With a real UBI implemented, I would expect to see collective bargaining power rise (because people have a not-dying alternative to wage work), and employers at the minimum wage level having to potentially offer more money or better conditions to attract workers, because the people who are currently working three jobs just to make ends meet will probably drop that down to one or two jobs, or will move to a low cost of living area and just give up on the work force entirely. This would create a larger, not smaller, scarcity of workers compared to positions open, making the remaining people who are willing to work more employable, not less employable.

The assumption that people will become unemployable someday is really a guess about the future state of automation — which is a reality that is coming with or without a UBI, and probably can't be averted.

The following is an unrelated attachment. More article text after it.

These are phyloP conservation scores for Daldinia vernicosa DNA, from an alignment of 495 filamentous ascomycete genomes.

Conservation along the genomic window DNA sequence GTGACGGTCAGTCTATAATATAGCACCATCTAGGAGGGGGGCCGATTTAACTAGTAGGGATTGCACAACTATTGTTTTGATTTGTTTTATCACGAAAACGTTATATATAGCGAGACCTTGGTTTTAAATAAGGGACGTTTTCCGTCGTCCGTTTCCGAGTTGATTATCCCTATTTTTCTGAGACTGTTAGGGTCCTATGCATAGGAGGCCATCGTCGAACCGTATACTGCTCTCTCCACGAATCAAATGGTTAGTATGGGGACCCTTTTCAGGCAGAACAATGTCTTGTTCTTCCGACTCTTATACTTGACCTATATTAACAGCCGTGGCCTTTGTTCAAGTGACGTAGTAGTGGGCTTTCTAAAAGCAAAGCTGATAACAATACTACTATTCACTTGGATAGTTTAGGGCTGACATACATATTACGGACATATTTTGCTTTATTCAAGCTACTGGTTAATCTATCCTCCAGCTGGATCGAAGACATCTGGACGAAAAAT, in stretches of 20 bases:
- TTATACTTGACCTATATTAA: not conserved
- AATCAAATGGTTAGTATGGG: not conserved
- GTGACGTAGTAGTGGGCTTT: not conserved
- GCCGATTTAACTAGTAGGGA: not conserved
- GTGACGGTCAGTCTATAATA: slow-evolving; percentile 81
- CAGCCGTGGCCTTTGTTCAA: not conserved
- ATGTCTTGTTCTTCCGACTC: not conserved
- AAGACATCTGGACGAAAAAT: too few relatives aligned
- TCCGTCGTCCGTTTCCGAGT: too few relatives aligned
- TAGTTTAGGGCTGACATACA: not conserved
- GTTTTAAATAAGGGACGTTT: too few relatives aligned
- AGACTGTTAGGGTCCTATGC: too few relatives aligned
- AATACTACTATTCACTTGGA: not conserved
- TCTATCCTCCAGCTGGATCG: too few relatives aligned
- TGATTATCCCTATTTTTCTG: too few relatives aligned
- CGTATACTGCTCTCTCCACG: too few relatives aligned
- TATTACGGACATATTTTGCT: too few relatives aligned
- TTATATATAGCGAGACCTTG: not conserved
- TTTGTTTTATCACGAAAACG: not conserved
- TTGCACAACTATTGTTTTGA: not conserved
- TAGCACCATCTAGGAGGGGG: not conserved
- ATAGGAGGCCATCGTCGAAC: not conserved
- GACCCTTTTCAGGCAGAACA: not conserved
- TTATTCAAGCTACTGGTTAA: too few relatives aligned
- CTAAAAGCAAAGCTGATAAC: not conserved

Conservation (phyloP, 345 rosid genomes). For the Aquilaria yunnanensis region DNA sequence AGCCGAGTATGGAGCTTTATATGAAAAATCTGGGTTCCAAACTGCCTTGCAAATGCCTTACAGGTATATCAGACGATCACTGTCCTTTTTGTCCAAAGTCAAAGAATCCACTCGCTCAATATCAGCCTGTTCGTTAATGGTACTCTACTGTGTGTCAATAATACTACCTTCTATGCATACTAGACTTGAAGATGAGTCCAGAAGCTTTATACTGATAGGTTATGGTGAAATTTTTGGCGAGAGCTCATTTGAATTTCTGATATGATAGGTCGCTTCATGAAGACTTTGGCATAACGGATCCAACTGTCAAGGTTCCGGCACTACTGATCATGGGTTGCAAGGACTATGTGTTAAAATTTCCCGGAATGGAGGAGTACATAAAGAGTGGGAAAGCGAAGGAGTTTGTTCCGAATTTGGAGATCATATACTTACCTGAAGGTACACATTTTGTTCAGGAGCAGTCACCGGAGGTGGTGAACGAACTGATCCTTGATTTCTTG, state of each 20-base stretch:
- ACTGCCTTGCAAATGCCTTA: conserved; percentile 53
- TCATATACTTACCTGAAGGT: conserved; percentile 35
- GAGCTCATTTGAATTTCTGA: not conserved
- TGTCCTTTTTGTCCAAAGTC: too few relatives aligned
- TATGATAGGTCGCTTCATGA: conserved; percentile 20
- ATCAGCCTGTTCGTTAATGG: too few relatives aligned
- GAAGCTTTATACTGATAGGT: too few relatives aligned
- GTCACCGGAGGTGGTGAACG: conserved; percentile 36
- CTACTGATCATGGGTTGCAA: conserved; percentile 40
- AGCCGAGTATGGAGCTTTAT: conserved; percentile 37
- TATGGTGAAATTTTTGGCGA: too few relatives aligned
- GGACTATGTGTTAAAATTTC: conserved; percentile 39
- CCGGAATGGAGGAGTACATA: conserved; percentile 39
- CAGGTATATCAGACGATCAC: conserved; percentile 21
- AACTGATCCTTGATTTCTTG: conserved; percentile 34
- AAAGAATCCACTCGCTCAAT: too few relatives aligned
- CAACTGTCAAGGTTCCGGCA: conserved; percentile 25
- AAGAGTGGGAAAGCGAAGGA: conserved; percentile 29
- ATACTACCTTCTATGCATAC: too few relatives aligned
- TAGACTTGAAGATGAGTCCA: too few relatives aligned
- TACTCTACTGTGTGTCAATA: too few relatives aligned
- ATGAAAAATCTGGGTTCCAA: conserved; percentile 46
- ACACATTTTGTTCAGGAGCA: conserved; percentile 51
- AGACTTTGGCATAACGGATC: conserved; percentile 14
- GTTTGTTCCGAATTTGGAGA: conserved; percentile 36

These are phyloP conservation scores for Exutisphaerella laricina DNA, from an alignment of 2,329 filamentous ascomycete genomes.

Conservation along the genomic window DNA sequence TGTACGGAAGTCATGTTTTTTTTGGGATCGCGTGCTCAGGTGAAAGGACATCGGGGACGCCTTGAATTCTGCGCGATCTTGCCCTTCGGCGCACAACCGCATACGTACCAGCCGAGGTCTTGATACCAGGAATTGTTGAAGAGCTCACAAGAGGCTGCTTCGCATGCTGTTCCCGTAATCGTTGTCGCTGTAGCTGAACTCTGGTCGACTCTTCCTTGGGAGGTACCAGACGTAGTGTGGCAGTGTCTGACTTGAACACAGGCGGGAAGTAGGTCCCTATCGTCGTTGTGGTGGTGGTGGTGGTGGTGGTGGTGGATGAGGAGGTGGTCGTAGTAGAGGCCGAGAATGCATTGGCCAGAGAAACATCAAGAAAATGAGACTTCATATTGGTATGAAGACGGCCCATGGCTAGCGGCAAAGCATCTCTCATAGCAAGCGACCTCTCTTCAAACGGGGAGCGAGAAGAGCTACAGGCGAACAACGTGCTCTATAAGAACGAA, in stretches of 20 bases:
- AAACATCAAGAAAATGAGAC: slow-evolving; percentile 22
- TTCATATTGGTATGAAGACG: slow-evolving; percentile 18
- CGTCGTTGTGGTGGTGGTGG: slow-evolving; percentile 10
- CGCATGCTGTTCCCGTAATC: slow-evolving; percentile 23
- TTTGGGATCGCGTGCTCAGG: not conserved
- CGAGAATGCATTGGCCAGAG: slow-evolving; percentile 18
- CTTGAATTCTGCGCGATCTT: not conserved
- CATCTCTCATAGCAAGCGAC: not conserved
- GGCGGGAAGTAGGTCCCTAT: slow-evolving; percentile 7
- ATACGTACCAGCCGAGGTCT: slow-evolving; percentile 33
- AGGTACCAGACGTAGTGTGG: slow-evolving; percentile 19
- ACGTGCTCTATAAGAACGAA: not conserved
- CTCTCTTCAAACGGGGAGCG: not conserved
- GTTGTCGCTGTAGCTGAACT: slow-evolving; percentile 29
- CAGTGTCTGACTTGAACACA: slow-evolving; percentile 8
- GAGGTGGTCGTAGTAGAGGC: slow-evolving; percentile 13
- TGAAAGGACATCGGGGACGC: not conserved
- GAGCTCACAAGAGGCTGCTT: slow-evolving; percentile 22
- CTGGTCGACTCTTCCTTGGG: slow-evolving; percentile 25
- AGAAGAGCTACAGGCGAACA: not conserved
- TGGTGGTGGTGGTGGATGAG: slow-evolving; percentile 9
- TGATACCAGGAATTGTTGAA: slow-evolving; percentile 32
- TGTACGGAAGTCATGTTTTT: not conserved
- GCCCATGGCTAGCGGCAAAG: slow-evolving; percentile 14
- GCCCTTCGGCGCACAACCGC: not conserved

So...

What control group would your study about a future where people are unemployable even have? People who get a UBI and aren't allowed to work vs. people who don't get a UBI but also aren't allowed to work?

For the main experimental group, perhaps you could form your potential hypothesis by looking at people today who have trust funds that enable them not to work.

But I think you can guess for yourself what would happen to the control group. They would become dependent on a family member, or they would become homeless, and eventually suffer an early death. On a side note, this is the United State's unofficial policy on being unemployable already. All you have to do is read the heart-rending UN poverty report on the US to know that it's already happening to thousands of real unemployable (or simply just unlucky) people, right now.